Nancy: Because Every Story Is a Special Snowflake

Writers love to talk about writing processes. We’re pantsers, or plotters, or ultra-plotters. We follow the hero’s journey, or Lisa Cron’s story genius method, or the snowflake method (no, seriously!), or one of a thousand either guru-inspired approaches. We write chronologically. Or out of order. Or by writing all the turning points first and filling in the interstitial spaces after that. We swear by writing every day, or binge-write a few times a week or a month.

By the time we’ve spent a few years on this journey and gotten a few completed stories under our belts, most of us have discovered our own process, our unique mix story theory and project organization and time management that ultimately results in a book. And once we understand our own approach, we learn to rely on it to get us through the next story deadline, and the one after that, and…you get the idea. And that can be a wonderful thing. It’s a well-worn path that becomes a shortcut to our creativity. An annotated roadmap to get us from nascent idea rattling around inside our bizarre writer brains to full-fledged story ready to go out into the world. A comforting guide to get us through the rough spots.

Until it stops working.

While every book requires tweaks and adjustments to our approach, every now and then there’s a book that so special (yes, that’s a euphemism for PITA) that we have to throw our trusty process right out the window. And so that’s where I find myself today, with the next installment in the Harrow’s Finest Five series, Harry and Adelia’s love story.

If this ever happens to you in your creative journey–and odds are, it will–it’s important to remember it’s normal, it’s surmountable, and it’s probably even good for you. After all, what good is creativity if it’s easy and stagnant and follows that same stupid rut-filled path every time, anyway? And in case you do ever hit that wall, I’ll tell you the same thing my wise writing friends have been telling me: Continue reading

Nancy: Because Amazon Moves in Mysterious Ways

As of yesterday, there was supposed to be a special sale price on Two Scandals Are Better Than One in a few select countries for the rest of this week. As of today, thanks to Amazon, it appears the book is discounted everywhere. That’s great, I guess? Except I was not prepared to advertise and otherwise support the sale price.

But if you’re interested in Luci and Edward’s story and haven’t yet gotten your copy, this week is a great time to do it! The sale price is 2.99 USD (marked down from 4.99 USD), although it’s discounted a bit more in Canada, Australia, and the UK. You can find the ebook on Amazon.com, but the sale price also applies on Amazon in other countries, as well as on Apple Books, Barnes and Noble, and Kobo.

And here’s the blurb:

A foray into London’s seedy underworld will unmask their hidden desires.

Edward, the upstanding Viscount Meriden, is desperate for one reckless adventure. After years of holding his crumbling family together, he finally has the chance at one night of abandon at a debauched house party, where he meets a masked mystery woman. He longs to uncover all her secrets. But when he realizes she’s an old friend on a dangerous mission, he insists on becoming her protector.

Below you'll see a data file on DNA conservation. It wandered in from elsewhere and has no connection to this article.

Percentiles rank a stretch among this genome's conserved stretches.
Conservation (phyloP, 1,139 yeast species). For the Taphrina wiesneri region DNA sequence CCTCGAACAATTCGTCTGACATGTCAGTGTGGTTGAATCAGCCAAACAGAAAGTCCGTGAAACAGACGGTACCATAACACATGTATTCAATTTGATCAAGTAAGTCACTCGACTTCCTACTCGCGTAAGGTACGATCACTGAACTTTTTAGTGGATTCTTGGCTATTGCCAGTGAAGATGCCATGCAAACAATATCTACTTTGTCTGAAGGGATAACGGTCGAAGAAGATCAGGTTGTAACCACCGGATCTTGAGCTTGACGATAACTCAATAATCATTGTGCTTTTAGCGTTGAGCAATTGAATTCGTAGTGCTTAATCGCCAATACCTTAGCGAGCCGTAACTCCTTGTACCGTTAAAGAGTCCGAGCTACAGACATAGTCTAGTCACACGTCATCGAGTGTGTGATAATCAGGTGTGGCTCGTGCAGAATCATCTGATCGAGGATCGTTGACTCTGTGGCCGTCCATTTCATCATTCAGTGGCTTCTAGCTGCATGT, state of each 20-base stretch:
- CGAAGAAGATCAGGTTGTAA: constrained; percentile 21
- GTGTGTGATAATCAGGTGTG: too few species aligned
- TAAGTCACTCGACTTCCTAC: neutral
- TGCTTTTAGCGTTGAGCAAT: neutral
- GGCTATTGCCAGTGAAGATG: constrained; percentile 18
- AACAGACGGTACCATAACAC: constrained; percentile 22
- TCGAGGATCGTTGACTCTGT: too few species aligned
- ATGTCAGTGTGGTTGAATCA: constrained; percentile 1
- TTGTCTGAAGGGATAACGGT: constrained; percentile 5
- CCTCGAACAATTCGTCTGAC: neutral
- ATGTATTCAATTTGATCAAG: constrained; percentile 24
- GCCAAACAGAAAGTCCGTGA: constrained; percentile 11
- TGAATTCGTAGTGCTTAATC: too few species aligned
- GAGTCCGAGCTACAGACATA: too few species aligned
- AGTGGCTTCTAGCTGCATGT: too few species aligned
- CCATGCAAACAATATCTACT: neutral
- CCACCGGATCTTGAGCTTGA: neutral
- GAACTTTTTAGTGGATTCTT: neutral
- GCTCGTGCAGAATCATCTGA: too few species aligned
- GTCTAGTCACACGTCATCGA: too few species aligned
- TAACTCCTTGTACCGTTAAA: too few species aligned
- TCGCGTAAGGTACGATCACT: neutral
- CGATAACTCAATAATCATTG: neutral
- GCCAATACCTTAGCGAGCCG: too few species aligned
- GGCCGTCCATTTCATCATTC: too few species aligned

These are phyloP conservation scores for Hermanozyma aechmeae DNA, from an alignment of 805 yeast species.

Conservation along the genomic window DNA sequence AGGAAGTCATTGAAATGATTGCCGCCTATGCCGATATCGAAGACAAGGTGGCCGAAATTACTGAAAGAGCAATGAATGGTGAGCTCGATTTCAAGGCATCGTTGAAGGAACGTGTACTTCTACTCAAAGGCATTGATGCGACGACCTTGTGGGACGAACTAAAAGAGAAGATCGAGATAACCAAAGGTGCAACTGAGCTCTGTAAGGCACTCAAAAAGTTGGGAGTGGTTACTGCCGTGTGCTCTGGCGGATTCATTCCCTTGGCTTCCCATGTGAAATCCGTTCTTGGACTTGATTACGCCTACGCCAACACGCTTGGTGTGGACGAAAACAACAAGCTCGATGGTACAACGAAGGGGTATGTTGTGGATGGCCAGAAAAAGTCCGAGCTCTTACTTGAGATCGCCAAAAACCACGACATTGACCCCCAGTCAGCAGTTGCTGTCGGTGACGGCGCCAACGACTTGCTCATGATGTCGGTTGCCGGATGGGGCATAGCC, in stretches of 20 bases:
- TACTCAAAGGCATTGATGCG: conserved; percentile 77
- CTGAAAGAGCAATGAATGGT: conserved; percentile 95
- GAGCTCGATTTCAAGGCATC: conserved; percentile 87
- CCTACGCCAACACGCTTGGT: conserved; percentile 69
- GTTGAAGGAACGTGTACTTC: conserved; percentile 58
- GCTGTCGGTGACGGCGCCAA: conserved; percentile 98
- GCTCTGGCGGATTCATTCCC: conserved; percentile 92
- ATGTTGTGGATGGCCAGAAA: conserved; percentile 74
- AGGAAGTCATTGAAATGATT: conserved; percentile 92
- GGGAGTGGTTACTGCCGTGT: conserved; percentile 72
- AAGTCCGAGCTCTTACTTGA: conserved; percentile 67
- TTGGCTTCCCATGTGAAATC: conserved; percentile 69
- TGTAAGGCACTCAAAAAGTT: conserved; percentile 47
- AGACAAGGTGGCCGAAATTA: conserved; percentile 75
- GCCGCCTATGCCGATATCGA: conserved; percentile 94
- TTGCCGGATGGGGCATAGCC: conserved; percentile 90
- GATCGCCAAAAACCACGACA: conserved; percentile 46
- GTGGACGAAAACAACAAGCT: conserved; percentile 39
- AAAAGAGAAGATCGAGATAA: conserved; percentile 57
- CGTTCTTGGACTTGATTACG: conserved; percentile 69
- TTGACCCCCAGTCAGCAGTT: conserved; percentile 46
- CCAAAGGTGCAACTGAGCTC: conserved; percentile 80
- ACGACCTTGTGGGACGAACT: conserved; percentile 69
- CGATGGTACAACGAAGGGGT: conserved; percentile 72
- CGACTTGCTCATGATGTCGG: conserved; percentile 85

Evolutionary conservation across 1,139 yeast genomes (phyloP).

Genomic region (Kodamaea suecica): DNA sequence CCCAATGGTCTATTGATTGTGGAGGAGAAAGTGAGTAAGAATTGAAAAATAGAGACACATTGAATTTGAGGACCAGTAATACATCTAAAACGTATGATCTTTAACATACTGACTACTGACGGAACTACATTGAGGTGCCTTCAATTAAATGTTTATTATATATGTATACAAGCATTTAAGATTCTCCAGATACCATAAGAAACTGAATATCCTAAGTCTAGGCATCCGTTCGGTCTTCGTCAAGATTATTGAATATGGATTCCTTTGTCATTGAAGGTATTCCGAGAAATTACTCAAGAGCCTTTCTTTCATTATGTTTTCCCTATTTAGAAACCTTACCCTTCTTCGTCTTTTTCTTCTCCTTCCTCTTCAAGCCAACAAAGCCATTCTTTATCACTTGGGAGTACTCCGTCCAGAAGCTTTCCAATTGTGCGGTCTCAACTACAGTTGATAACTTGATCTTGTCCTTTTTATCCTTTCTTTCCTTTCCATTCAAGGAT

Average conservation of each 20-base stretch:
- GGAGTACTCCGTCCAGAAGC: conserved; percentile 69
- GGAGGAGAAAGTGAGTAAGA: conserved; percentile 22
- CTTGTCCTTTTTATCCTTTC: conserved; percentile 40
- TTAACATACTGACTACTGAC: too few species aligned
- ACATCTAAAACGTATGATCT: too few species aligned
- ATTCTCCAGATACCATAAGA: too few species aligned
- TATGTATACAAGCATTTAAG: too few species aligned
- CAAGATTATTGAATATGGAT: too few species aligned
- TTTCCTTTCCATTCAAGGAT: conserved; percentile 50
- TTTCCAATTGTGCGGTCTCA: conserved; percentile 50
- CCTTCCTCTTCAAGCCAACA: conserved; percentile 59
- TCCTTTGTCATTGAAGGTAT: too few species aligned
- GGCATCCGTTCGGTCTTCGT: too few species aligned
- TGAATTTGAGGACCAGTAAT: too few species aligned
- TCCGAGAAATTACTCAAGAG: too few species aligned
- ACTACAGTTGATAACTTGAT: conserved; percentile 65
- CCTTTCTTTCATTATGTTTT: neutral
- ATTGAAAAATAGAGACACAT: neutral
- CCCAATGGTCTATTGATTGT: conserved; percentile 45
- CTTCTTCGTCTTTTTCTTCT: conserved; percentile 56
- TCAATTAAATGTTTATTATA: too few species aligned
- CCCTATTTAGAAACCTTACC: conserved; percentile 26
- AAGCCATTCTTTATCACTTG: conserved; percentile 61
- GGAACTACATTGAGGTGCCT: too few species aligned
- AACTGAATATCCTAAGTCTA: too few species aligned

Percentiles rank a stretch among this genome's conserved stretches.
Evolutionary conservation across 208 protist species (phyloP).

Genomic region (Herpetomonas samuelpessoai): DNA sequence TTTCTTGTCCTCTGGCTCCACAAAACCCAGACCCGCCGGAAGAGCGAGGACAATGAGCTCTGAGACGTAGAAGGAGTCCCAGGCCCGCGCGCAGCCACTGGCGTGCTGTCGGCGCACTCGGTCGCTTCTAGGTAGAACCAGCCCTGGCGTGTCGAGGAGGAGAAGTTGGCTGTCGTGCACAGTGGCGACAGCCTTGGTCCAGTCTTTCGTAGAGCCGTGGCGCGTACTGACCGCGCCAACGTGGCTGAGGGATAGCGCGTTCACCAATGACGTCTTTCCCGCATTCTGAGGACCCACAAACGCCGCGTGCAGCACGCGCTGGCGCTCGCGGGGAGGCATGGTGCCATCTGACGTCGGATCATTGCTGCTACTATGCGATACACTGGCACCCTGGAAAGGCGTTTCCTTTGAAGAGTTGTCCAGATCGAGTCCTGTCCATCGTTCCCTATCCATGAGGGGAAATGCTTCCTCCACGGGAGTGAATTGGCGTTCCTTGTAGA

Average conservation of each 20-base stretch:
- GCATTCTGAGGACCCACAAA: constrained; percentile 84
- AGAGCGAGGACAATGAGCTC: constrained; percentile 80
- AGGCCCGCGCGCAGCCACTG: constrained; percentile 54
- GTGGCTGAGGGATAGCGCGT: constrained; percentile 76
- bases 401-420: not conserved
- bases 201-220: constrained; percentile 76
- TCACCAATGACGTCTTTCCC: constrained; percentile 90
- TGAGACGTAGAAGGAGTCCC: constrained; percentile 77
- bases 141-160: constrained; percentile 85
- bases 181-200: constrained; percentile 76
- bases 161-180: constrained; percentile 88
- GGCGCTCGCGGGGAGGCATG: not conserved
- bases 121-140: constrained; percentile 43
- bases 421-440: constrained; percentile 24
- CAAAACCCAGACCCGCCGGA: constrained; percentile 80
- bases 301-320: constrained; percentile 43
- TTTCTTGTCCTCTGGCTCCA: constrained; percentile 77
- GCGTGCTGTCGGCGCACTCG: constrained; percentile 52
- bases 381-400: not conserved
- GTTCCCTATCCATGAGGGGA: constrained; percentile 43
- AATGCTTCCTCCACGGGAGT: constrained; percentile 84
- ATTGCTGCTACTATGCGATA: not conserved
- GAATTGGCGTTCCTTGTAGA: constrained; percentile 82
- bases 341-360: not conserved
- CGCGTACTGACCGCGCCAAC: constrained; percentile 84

Miss Lucinda Wagner is the only woman in a family of men rumored to be spies. When her father goes missing, she infiltrates a treacherous world to find him. No one suspects her double life until her childhood friend Edward discovers her secret. Now “Steady Eddie” insists upon watching over her. To gain his silence, she allows him join her search.

As Luci and Edward delve deeper into the criminal underworld, their lives turn upside down. Danger lurks around every corner. Threats assail them from all sides, and the only safe harbor in the city is in each other’s arms. Until the sparks between them threaten to ignite their long-denied passion.

Have a happy reading week!

Nancy: Traveling for Story

Some interesting things happen when you take up writing as a profession. One of them–at least for me–has been that traveling is now rarely something I do for vacation or relaxation or merely bonding with loved ones and friends. These days, when I’m catching a plane or hopping on a train, I’m probably traveling for work.

October 2019 (my third trip in five weeks): Snoopy, unamused that I am packing to leave him AGAIN.

Since writing can be done anywhere and since I actually produce the most words when I have my butt in a comfortable chair in my own house, the three trips I took in the past five weeks might seem excessive. And just two months before that, I spent a week in NYC for RWA Nationals. But each of these trips fulfilled specific requirements of the writing life, so I bought my tickets, rearranged my word-production schedule, stepped over pouting kitties, and left my well-worn writing digs for some on-the-road adventures.

The True Retreat Trip

October 2019: Perfect conditions for a fall writing retreat: cool, wet weather outside, hot coffee and tea inside.